Poland and Hungary subsequently blocked EU leaders’ statements on migration. The Polish government also announced a referendum to be held on the same day as the October parliamentary election, asking voters whether they “support the admission of thousands of illegal immigrants …  under the forced relocation mechanism imposed by the European bureaucracy”. The referendum however failed to reach the 50% voter turnout threshold to be legally valid.

Response to Russian invasion of Ukraine

Poland has played a leading role in the EU and international response to Russia’s invasion of Ukraine since February 2022. It has historic concerns about Russia and has been critical of neighbouring countries that had embedded their reliance on Russian energy imports and downplayed concerns about Russian activities.

Poland has also been at the forefront of efforts to strengthen EU sanctions against Russia and supply military equipment. By the end of July 2023, Polish commitments to Ukraine were worth €4.268 billion, including €3 billion in military aid. Polish support for Ukraine was equivalent to 0.695% of its GDP, the sixth highest of any country.  

Poland has also strengthened its own defence capacities. NATO forecasts in June 2023 showed that Poland was projected to spend 3.9% of its GDP on defence, more than any other NATO member state. Prime Minister Morawiecki has proposed a strategic partnership with the USA, and offered to host NATO nuclear weapons.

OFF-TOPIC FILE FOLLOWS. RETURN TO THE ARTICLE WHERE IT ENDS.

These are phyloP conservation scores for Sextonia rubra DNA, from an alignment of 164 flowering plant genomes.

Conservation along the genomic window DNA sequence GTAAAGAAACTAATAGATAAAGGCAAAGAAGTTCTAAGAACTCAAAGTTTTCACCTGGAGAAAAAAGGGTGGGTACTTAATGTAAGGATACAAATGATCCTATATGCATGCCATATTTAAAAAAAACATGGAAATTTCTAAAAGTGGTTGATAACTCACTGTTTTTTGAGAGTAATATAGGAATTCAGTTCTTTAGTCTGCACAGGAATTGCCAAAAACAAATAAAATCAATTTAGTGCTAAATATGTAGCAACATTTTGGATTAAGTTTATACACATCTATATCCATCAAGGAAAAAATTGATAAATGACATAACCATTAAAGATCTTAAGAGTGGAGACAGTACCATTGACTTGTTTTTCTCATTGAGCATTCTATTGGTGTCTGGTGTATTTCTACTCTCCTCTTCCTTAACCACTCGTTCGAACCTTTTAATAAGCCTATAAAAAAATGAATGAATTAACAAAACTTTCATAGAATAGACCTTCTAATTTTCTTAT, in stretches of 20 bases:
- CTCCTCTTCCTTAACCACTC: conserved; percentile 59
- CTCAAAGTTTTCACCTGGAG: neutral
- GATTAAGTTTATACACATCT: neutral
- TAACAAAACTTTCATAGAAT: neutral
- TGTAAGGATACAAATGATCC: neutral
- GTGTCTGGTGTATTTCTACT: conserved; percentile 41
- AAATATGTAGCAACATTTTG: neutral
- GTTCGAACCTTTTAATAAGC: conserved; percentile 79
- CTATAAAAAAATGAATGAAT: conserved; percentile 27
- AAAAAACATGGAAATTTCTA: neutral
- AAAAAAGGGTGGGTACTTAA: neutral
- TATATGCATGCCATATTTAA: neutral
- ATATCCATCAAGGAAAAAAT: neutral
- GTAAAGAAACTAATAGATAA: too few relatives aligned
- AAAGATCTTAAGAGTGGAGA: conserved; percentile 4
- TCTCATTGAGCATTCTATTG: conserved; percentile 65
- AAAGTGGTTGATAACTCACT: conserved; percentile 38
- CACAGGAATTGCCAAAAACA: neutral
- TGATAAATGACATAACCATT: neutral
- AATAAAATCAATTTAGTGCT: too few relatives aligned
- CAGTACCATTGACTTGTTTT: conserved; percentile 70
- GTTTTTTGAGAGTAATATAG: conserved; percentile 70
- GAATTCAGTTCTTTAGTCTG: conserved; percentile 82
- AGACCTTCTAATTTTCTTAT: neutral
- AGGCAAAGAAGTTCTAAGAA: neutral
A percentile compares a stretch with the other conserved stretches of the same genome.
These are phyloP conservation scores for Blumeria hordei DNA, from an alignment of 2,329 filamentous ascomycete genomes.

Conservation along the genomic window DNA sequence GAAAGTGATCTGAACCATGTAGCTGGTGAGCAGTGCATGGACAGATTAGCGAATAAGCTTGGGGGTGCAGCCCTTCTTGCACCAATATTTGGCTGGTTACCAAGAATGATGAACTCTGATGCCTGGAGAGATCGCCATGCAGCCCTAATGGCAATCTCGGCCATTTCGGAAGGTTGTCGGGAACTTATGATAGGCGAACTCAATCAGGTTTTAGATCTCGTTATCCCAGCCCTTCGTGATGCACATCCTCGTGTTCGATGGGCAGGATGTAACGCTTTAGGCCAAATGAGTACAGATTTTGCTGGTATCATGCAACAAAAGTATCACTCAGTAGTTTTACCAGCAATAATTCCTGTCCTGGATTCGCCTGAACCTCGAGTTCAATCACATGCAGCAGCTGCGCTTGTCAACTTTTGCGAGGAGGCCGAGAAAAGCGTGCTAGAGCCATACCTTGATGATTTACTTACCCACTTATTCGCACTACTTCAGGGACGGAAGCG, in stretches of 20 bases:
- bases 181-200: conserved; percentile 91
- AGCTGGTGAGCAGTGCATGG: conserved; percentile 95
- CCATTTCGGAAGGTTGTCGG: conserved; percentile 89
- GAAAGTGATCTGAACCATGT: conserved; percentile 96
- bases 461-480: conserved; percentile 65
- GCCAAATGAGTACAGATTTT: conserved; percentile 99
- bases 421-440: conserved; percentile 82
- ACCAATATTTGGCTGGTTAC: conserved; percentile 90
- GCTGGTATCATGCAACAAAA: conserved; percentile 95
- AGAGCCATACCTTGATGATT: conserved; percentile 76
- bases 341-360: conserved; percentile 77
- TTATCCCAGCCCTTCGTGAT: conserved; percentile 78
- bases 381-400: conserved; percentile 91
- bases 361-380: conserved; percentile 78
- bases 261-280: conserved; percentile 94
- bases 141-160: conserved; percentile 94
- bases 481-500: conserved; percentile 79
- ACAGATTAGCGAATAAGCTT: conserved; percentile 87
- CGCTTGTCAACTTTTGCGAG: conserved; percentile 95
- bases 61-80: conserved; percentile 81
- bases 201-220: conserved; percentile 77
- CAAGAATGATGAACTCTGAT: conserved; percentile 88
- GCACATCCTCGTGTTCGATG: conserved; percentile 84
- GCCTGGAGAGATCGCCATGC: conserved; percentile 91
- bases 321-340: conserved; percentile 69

Poland has the EU’s largest border with Ukraine, with huge numbers of refugees from Ukraine passing through or staying in its territory. It currently hosts around a million refugees from Ukraine.  

In late 2023, Poland quarrelled with Ukraine over the issue of Ukraine grain imports. Poland initially offered to store Ukrainian grain after the Russian invasion, but this combined with the EU ending agricultural tariffs on Ukrainian agricultural imports has negatively impacted the Polish farming sector. After a request from Poland and other neighbouring countries in March 2023, the EU agreed to temporarily stop Ukrainian grain imports into their countries. However, it lifted the import ban in September, leading to Poland, Hungary and Slovakia announcing their own bans on Ukrainian grain imports.

This move was criticised in a speech to the United Nations by Ukraine’s President Zelenskyy and Ukraine also made a complaint to the World Trade Organization. The PiS-led government said it would no longer be transferring military equipment to Ukraine, beyond existing commitments. The combative stance taken by the Polish government on the grain issue was interpreted by commentators as motivated by a need to retain the support of farmers in the run-up to the parliamentary election.

Tensions with Belarus

Poland’s relations with Belarus continue to be tense. In 2021, Poland, Lithuania and Latvia, along with the EU, accused the Belarus Government of engaging in “hybrid warfare” by encouraging migrants to travel to Belarus and then sending them to attempt to cross the border into the EU countries. Poland has subsequently reinforced the border with Belarus, but attempted crossings have continued.

In the summer of 2023, Poland moved more troops to the border with Belarus, amidst concerns that fighters from the Russian mercenary Wagner Group that had moved to Belarus could attempt to destabilise the situation further.